Perhaps the Tea Party movement isn't bigger than a charismatic woman who has crib notes apparently scribbled on her hand when she is giving speeches.
A Huffington Post blogger seems to have caught Palin with the words "energy," "tax cuts," and "lift American spirits" written on her hand during her keynote speech yesterday at the Tea Party Convention. (Oliver Willis -- who works for Media Matters -- and Think Progress also caught Palin apparently reading off her hand during a later Q & A.) Palin also said during the speech -- without a hint of irony -- that the Tea Party movement is "a lot bigger than any charismatic guy with a teleprompter." Palin appeared to be reading her speech from an apparently far-more-appropriate paper copy.
Of course, we'd be remiss if we didn't point out that there are numerous photos of Palin using teleprompters to give speeches while on the campaign trail. For example, here's a photo posted last year by Florida TV station CFNews 13 of a November 1, 2008, Palin rally in Ocala, Florida:
And here's another of Palin in Missouri a few days later, courtesy CNN:
And a third of her in Ohio the same day, posted by The Plain Dealer:
Time to retire this talking point?
Sarah Palin's interview this morning on Fox News Sunday again exposed the central problem Fox News has in maintaining a stable of once and potentially future Republican candidates, officeholders, and strategists: how can you expect honest analysis from contributors who have the ulterior motive of trying to maintain their own political viability?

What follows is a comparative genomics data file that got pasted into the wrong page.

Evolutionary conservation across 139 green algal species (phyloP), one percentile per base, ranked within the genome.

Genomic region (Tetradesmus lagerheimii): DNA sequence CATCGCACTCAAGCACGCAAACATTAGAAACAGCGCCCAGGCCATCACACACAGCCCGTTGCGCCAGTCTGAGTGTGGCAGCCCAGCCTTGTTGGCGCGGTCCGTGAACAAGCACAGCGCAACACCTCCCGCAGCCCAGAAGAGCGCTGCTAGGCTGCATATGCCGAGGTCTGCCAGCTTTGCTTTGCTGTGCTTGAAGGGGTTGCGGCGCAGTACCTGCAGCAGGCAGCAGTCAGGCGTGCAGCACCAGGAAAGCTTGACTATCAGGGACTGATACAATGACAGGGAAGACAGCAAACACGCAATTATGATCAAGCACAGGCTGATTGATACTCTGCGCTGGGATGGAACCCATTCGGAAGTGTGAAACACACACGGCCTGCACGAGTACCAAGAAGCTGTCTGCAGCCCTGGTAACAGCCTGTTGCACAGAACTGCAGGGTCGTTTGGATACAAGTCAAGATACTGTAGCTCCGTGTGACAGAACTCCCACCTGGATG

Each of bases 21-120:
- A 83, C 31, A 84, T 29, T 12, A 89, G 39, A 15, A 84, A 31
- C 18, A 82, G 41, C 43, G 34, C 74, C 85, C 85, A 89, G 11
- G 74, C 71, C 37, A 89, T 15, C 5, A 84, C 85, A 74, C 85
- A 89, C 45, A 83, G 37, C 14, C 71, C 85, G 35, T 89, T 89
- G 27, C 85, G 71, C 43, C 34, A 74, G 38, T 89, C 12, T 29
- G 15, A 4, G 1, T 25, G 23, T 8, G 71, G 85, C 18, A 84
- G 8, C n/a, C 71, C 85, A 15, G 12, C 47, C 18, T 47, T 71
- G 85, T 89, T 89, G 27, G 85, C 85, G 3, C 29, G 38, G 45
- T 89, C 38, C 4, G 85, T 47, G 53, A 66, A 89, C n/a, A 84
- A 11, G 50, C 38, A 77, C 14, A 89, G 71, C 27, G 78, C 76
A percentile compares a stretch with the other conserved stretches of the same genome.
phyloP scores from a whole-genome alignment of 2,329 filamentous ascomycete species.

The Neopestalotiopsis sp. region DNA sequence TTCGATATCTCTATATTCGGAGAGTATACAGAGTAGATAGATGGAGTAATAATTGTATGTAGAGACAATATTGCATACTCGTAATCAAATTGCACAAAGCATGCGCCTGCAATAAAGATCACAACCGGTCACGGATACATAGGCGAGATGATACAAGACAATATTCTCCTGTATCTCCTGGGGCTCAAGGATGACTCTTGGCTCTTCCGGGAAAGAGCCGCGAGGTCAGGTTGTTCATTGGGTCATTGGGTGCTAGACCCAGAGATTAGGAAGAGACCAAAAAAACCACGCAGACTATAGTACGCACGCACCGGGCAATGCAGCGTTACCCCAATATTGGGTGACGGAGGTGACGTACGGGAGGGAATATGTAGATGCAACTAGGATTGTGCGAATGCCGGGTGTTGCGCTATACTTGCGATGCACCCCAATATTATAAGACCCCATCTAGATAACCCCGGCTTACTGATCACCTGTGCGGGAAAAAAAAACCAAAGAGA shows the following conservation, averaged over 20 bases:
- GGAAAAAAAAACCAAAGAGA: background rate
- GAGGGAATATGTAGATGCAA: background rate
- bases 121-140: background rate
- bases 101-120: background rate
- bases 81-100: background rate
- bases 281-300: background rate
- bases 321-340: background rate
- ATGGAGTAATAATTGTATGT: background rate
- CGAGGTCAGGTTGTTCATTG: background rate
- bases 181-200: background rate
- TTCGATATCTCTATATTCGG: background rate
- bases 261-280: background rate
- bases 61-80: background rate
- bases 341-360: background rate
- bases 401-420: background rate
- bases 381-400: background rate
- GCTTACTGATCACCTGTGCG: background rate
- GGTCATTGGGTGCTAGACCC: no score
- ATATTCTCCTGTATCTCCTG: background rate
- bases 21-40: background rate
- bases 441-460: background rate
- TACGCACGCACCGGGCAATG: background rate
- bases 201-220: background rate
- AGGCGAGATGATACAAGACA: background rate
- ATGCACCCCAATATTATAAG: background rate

Asked who the frontrunner is for the GOP nomination, Palin replied, "I have no idea." After Wallace told her that such a response indicates that she's "not a very good analyst," Palin added, "Fire me then, Roger [Ailes]. Sorry, I already failed." And yes, she did, but so did Ailes in hiring her.
How exactly is Palin supposed to respond to that question? Everyone and their dog knew when Palin was hired that by Fox that she was considering a presidential run. So Palin has two options: She can talk up someone who may be a potential opponent, or she can talk down those potential opponents and boost her own stock. Fox News has created a situation in which it is impossible to determine whether their contributors are actually trying to provide strong analysis of the political landscape, or whether they are trying to help themselves.